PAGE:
The sensor for the A7S III has leaked on the EOSHD Forum, with 4K/60p and an HDR mode in 4K and at 15 megapixels thanks to a Quad Bayer pattern. If you care to take a look at the specs here – you’ll notice a few interesting things. There is only a small megapixel boost from the old 12 megapixel sensor (which rules out 8K) but a completely different architecture with 60 million photosites in a Quad Bayer arrangement, so in this respect the sensor represents a big step up in resolution and colour capture data from a standard bayer sensor.
And he calls this video a “reality check”!?
This will be a short part 1, as I am about to get on my way from Berlin to Cologne to see all the new stuff at Photokina for myself! It’s been a mammoth few weeks for camera announcements and these two top them all.
First from Panasonic we have the first ever full frame cameras to shoot 4K/60p, beating Sony to the punch. Their A7S III is STILL not yet announced. The Panasonic S1 and S1R are probably why! For video they beat every full frame camera past, present and future!
Second we have the Fujifilm GFX 100MP development announcement, which will be a 2019 $10,000 medium format mirrorless camera. They also have a cheaper 50R “rangefinder” style GFX body at the show ($4500) but that is 1080p only like the GFX 50S it’s based on. It is the 100 megapixel one I am really interested in.
Video on the new X-T3 is quite a surprise and shows how seriously Fuji are taking filmmaking, even on their most photographer-orientated cameras. Film Simulation goes 10bit for the first time on the X-T3, along with F-LOG (internal) and a future firmware update later in the year will add Hybrid LOG Gamma and BT.2020 colour.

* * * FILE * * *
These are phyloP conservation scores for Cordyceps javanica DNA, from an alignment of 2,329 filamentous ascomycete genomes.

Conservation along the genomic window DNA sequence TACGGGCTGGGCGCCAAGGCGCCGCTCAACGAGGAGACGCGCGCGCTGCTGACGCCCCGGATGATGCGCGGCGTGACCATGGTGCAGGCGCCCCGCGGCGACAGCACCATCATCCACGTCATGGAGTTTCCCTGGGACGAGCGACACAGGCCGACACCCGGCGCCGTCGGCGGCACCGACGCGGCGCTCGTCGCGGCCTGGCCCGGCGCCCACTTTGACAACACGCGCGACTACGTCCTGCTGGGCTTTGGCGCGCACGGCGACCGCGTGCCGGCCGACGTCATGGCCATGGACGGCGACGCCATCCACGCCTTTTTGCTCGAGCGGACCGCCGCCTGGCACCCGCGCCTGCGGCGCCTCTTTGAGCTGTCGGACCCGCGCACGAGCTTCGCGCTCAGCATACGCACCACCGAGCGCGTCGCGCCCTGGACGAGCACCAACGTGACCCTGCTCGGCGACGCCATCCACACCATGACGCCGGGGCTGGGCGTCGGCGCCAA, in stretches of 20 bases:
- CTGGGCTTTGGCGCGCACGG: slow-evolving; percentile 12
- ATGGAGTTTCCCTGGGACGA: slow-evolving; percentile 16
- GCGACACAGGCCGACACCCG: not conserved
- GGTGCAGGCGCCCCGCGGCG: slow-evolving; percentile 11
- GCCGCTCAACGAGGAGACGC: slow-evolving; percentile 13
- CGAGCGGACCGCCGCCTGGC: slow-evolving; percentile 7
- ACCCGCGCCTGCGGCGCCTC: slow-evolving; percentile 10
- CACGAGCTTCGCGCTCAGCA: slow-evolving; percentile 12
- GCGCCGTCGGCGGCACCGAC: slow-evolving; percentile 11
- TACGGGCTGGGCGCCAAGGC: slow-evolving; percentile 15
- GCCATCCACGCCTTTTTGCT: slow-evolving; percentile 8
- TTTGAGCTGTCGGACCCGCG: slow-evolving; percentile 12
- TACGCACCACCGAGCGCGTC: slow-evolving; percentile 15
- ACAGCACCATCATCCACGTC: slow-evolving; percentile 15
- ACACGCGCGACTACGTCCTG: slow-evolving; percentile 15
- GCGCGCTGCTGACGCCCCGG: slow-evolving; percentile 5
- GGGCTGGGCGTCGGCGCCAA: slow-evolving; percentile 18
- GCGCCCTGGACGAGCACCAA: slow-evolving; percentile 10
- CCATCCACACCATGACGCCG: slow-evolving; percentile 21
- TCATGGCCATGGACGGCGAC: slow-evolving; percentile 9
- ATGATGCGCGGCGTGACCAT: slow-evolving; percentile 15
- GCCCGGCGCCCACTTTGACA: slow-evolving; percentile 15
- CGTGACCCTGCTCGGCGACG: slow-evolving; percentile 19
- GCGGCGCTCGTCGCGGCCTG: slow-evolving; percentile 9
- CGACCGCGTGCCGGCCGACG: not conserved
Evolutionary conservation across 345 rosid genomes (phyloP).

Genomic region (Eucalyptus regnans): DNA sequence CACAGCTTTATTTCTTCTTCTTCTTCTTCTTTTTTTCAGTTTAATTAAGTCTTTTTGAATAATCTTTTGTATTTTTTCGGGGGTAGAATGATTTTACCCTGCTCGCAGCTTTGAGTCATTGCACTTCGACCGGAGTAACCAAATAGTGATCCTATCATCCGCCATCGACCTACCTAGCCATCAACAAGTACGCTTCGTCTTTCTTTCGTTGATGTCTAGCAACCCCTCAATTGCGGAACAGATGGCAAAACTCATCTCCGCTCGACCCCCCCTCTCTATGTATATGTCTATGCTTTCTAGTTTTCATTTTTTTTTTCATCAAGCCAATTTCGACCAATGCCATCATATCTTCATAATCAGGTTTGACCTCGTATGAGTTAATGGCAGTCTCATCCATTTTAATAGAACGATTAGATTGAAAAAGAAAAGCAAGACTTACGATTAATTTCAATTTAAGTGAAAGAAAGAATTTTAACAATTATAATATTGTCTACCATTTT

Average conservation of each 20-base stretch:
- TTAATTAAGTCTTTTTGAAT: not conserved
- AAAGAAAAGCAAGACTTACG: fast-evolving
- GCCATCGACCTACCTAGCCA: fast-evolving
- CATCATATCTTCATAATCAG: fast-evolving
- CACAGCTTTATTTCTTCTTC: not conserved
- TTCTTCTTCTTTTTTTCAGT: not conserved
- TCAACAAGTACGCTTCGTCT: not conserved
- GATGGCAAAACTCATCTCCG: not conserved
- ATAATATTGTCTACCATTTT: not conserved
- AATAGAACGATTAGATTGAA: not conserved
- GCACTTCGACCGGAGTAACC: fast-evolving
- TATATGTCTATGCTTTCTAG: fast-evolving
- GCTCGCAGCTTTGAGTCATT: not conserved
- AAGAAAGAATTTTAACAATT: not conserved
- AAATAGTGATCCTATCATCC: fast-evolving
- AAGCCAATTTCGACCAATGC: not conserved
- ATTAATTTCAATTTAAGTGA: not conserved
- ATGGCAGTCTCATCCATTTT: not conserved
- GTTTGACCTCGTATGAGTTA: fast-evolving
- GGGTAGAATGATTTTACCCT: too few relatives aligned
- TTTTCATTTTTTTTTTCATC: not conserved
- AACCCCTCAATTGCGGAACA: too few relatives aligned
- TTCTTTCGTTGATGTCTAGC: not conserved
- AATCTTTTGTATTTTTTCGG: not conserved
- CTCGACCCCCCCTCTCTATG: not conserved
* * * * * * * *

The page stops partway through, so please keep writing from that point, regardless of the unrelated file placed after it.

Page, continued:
There are big improvements to the sensor, to speed up the rolling shutter to 17ms in 4K/60p which puts it in the realm of dedicated pro movie cameras.
Apple have pulled one out of the bag here. A neural network powered image processor and dual-4K image sensors, on something that isn’t a proper camera.
The Panasonic G9 seems like the start of a big push by Panasonic with serious photographers. By taking the technology developed for video, they have created one of the fastest cameras ever made for sports and wildlife photography… And the video specs aren’t bad either.
Technically, both shoot 10bit but the C200 is really going to be an 8bit camera for 95% of the people who use it.